RedHat/Fedora Linux

The Lighttpd web server is responsible for providing access to static content via the HTTP or HTTPS protocol. In this example, I’m going to install and use the Lighttpd web server and set DocumentRoot to vm05:/exports/static mounted at /var/www/static. You need to type the following commands on vm01 having an IP address 192.168.1.10 only.
[continue reading…]

Man pages are written by sys-admin and developers for IT techs, and are intended more as a reference than as a how to. Man pages are very useful for people who are already familiar with Linux, Unix, and BSD operating systems. Use man pages when you just need to know the syntax for particular commands or configuration file, but they are not helpful for new Linux users. Man pages are not good for learning something new for the first time. Here are thirty best documentation sites on the web for learning Linux and Unix like operating systems.
[continue reading…]

PHP is an open-source server-side scripting language, and it is a widely used. The Apache/Nginx/Lighttpd web server provides access to files and content via the HTTP OR HTTPS protocol. A misconfigured server-side scripting language can create all sorts of problems. So, PHP should be used with caution. Here are twenty-five php security best practices for Linux and Unix sysadmins for configuring PHP securely.
[continue reading…]

Nginx is a lightweight, high-performance web server/reverse proxy and e-mail (IMAP/POP3) proxy. It runs on UNIX, GNU/Linux, BSD variants, Mac OS X, Solaris, and Microsoft Windows. According to Netcraft, 13.50% of all domains on the Internet use nginx web server. Nginx is one of a handful of servers written to address the C10K problem. Unlike traditional servers, Nginx doesn’t rely on threads to handle requests. Instead, it uses a much more scalable event-driven (asynchronous) architecture. Nginx powers several high traffic web sites, such as WordPress, Hulu, Github, and SourceForge.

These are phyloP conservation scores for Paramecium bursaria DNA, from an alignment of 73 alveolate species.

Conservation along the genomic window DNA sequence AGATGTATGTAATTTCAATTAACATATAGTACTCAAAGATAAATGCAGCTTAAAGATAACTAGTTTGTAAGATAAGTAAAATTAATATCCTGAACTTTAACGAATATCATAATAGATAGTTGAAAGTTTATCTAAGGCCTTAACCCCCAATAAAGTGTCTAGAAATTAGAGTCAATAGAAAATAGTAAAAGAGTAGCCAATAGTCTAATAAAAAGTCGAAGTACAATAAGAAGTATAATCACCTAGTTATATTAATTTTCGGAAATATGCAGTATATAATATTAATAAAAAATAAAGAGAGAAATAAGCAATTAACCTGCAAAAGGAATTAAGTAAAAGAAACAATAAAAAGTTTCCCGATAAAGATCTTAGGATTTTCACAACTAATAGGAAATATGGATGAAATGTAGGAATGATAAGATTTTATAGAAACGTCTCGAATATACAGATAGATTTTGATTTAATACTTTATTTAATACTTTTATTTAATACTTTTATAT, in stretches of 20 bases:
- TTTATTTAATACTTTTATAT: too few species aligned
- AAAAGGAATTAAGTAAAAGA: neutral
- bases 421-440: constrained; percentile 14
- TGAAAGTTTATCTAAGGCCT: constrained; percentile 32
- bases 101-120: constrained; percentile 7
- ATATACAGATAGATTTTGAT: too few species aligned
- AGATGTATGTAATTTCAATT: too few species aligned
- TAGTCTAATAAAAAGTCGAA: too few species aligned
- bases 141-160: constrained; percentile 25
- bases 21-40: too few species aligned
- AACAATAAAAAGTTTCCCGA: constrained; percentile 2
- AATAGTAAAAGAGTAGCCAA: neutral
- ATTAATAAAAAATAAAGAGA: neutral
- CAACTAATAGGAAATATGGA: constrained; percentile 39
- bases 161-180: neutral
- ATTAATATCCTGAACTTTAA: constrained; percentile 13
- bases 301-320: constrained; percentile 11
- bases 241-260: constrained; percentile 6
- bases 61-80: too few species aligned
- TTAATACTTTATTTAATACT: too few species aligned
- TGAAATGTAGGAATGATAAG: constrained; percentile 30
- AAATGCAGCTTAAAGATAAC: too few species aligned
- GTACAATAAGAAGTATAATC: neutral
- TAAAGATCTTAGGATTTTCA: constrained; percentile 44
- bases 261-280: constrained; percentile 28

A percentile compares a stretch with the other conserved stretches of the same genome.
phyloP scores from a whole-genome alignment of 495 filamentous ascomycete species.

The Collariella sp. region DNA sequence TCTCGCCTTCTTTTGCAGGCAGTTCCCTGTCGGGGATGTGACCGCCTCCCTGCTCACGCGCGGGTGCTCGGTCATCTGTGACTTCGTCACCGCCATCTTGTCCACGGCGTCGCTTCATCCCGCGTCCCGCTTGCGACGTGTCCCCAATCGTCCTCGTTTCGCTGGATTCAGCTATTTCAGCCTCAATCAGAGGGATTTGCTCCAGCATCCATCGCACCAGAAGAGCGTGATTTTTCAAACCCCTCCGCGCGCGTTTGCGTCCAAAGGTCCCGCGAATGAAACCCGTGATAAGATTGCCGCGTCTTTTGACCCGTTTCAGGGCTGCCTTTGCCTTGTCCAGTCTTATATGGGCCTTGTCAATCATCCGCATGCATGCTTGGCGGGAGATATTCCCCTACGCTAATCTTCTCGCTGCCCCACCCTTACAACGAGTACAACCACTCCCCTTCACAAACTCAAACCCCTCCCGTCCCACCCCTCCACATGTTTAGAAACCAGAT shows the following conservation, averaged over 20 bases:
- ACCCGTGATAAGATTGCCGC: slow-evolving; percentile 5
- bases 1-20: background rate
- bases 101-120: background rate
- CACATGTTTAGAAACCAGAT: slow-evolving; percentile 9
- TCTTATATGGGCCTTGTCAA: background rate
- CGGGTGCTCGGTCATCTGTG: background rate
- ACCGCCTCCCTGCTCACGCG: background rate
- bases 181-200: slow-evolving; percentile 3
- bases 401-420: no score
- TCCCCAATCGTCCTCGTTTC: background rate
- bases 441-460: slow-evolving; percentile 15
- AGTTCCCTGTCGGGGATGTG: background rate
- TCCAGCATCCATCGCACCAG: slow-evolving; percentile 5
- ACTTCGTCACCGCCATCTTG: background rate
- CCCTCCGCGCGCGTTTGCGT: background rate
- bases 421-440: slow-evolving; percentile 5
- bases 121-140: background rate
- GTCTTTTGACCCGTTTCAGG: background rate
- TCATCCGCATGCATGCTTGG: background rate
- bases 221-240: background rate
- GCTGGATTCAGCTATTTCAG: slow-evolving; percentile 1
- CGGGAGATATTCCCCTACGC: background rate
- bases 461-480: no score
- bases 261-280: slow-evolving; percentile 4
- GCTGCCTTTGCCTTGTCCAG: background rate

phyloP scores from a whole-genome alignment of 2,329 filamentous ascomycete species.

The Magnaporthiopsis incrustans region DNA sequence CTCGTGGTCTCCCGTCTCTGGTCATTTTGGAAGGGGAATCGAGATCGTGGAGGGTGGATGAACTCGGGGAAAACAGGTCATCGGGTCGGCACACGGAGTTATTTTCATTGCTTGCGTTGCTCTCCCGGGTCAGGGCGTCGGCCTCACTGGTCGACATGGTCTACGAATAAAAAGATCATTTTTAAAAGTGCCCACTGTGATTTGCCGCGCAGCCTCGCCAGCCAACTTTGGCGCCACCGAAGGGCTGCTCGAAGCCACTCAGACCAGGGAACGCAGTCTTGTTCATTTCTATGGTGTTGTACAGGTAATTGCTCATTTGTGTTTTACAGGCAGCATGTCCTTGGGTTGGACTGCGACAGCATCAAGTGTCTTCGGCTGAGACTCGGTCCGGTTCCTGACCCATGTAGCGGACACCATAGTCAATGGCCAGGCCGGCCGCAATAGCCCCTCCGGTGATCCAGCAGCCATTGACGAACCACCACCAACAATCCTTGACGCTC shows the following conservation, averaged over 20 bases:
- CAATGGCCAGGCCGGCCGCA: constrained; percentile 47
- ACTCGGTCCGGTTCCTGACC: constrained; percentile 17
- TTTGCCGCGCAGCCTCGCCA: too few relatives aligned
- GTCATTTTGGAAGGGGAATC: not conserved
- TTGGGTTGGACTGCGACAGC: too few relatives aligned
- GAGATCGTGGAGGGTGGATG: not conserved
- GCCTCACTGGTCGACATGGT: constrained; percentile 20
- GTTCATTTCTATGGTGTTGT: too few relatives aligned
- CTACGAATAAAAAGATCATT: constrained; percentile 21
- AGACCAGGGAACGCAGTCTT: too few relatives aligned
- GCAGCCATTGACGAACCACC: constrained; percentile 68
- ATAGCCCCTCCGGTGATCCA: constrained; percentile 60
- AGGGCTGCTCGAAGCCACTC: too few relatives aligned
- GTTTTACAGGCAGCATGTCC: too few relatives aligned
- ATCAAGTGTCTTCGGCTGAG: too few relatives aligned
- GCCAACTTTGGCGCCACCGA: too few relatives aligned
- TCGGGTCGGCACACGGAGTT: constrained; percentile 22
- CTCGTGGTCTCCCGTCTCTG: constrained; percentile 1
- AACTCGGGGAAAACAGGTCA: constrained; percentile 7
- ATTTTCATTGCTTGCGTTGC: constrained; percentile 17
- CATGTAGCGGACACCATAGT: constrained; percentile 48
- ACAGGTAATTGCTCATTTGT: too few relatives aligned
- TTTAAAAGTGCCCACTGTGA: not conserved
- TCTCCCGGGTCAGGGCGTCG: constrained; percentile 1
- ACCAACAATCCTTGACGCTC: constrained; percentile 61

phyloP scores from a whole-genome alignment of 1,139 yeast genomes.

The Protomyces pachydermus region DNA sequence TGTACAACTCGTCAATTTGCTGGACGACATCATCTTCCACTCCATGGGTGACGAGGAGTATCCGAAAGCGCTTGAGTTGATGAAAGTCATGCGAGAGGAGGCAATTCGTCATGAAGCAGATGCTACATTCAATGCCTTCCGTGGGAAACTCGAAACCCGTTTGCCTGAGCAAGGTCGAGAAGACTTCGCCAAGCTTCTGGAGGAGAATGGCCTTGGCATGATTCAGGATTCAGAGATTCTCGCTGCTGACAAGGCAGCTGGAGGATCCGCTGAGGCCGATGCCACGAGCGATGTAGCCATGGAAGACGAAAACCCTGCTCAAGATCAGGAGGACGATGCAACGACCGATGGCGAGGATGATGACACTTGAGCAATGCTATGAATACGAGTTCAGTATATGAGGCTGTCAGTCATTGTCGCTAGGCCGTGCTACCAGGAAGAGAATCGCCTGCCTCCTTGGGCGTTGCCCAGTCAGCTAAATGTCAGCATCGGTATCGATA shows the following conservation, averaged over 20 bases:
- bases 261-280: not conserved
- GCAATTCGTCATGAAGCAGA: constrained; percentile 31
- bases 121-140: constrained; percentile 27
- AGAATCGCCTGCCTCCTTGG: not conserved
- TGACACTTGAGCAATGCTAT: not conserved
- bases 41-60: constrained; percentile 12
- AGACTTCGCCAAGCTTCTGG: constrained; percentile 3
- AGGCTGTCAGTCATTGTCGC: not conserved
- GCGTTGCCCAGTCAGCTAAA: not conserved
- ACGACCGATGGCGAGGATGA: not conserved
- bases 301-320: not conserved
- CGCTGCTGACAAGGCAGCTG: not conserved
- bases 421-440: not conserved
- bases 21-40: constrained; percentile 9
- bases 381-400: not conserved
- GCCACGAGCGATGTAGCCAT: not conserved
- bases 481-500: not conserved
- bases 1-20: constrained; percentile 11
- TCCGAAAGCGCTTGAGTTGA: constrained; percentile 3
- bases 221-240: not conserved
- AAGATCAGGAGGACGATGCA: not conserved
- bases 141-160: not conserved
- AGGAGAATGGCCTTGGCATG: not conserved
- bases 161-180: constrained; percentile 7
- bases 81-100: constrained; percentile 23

[continue reading…]

Today, Google has announced the launch of their free DNS resolution service. Many ISPs and 3rd party provider such as OpenDNS snoops around or send traffic to ad servers. However, Google promises not to play with end users and send the exact response his or her computer expects without performing any blocking, filtering, or redirection that may hamper a user’s browsing experience. In other words Google will not hijacking your traffic on non-existent domain name and it will follow strict RFC standard.
[continue reading…]